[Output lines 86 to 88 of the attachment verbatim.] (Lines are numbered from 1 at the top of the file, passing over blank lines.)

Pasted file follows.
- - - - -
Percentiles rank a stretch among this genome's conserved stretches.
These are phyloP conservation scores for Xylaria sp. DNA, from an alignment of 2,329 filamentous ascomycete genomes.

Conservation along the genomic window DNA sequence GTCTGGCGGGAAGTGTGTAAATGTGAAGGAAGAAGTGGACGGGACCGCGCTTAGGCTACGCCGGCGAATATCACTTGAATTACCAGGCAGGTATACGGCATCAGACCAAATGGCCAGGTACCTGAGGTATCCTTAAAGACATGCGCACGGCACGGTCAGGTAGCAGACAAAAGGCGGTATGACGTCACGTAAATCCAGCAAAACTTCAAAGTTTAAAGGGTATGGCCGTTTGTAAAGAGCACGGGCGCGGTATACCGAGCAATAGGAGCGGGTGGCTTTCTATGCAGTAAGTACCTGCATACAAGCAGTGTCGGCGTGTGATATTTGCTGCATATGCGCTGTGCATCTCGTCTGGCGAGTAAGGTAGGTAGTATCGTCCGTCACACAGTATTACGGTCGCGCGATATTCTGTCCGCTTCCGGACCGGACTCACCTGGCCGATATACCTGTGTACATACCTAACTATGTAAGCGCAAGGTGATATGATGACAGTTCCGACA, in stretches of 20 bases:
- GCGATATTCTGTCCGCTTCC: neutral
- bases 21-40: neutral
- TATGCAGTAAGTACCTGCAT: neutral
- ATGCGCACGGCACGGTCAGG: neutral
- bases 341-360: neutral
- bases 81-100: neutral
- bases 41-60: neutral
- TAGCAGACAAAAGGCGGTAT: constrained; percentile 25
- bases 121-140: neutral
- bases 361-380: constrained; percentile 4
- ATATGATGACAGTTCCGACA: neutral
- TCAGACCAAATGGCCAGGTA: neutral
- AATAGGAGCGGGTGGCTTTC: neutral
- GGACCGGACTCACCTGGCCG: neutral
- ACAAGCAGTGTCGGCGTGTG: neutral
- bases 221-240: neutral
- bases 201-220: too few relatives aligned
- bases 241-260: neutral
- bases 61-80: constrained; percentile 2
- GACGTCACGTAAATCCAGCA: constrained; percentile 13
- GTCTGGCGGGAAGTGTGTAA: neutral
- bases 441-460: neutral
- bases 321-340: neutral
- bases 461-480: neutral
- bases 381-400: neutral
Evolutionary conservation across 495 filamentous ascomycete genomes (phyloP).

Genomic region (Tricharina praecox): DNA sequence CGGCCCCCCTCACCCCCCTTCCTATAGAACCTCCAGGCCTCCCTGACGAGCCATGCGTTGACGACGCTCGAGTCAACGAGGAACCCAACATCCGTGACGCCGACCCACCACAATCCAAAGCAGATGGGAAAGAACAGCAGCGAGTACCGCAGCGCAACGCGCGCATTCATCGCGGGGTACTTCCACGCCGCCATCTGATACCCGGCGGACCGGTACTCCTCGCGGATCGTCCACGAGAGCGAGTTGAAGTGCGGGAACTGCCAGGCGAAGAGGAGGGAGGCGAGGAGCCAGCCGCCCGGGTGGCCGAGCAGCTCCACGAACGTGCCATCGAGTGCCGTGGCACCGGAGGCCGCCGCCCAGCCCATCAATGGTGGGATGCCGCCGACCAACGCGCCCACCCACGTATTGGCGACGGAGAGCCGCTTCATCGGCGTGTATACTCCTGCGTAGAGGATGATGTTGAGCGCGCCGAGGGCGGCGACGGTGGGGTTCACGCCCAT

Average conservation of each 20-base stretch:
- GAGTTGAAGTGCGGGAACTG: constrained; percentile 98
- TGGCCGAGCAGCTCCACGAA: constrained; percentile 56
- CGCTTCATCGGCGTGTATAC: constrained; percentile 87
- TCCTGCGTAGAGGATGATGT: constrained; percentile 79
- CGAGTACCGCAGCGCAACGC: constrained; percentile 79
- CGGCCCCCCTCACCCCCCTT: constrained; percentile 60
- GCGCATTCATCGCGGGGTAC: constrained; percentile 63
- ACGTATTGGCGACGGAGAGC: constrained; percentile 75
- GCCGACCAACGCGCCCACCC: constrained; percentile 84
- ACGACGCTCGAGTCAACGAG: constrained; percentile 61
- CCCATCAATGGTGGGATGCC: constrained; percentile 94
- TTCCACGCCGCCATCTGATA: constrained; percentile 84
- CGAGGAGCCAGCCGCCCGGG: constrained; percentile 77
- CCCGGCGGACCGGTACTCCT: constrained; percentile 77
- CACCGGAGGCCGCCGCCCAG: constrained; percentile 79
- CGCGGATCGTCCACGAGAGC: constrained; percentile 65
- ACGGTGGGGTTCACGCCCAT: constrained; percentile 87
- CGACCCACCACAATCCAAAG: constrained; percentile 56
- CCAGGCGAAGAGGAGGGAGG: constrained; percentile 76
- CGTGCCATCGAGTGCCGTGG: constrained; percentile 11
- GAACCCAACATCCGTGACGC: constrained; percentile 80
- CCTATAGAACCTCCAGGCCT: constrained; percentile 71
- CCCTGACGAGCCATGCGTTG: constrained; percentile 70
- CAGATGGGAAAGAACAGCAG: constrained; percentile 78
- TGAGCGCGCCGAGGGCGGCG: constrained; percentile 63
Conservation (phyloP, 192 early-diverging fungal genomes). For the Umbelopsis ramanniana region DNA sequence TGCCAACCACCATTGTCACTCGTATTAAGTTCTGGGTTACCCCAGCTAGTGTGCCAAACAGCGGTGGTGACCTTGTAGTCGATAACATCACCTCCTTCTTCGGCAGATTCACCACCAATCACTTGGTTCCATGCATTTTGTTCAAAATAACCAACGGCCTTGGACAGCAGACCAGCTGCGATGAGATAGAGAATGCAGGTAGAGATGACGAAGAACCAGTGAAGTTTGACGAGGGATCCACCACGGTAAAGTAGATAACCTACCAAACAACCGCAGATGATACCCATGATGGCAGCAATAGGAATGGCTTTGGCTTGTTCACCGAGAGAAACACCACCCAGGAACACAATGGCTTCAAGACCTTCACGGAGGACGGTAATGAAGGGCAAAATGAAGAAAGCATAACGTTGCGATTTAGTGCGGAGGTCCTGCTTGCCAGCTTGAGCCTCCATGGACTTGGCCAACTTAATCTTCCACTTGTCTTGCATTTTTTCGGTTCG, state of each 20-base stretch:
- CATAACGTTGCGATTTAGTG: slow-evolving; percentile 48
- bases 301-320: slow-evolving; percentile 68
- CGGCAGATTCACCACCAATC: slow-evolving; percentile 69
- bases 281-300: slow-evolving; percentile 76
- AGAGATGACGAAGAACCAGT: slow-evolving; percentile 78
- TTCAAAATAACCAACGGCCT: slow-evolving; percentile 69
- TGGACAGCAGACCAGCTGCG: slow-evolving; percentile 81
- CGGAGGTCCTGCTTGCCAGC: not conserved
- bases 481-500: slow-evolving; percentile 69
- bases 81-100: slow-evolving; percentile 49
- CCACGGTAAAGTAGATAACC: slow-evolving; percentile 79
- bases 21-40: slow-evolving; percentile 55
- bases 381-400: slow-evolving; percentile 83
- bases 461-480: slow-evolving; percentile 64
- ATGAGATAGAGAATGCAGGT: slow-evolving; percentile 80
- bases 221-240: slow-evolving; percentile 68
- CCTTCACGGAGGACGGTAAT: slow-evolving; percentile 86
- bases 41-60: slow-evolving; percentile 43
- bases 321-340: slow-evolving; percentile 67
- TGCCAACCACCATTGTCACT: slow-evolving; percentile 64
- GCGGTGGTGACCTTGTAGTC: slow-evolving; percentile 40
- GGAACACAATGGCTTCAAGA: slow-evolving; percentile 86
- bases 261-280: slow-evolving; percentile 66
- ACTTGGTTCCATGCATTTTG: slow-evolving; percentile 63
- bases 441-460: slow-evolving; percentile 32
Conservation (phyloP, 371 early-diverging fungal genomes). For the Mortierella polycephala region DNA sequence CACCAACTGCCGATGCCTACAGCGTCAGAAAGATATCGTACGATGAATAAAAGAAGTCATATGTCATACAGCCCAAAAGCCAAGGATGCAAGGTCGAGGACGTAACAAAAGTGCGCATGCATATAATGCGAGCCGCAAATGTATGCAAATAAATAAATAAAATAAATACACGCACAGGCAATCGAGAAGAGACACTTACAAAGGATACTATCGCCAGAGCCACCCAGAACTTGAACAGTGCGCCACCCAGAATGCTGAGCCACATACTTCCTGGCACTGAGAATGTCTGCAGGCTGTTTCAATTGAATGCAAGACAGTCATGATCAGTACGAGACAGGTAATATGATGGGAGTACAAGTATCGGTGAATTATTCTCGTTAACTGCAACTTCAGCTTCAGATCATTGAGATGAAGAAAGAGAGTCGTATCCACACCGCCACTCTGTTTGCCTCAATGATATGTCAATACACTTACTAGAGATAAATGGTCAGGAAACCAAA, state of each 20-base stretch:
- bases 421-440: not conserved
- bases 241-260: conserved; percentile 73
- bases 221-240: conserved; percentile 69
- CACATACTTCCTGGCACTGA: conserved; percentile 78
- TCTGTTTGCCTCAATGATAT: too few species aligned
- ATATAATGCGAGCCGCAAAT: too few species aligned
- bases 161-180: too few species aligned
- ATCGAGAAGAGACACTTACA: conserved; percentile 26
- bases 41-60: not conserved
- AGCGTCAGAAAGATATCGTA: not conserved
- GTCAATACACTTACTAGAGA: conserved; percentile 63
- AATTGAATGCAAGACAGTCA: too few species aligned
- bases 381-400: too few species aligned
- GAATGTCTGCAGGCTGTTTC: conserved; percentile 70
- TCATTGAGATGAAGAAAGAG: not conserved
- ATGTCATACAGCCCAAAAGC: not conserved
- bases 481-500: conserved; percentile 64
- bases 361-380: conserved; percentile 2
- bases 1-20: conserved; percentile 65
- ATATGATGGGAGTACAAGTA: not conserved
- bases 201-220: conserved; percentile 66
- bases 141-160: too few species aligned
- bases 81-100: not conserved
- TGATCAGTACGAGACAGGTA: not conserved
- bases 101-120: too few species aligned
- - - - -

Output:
- bases 221-240: conserved; percentile 69
- CACATACTTCCTGGCACTGA: conserved; percentile 78
- TCTGTTTGCCTCAATGATAT: too few species aligned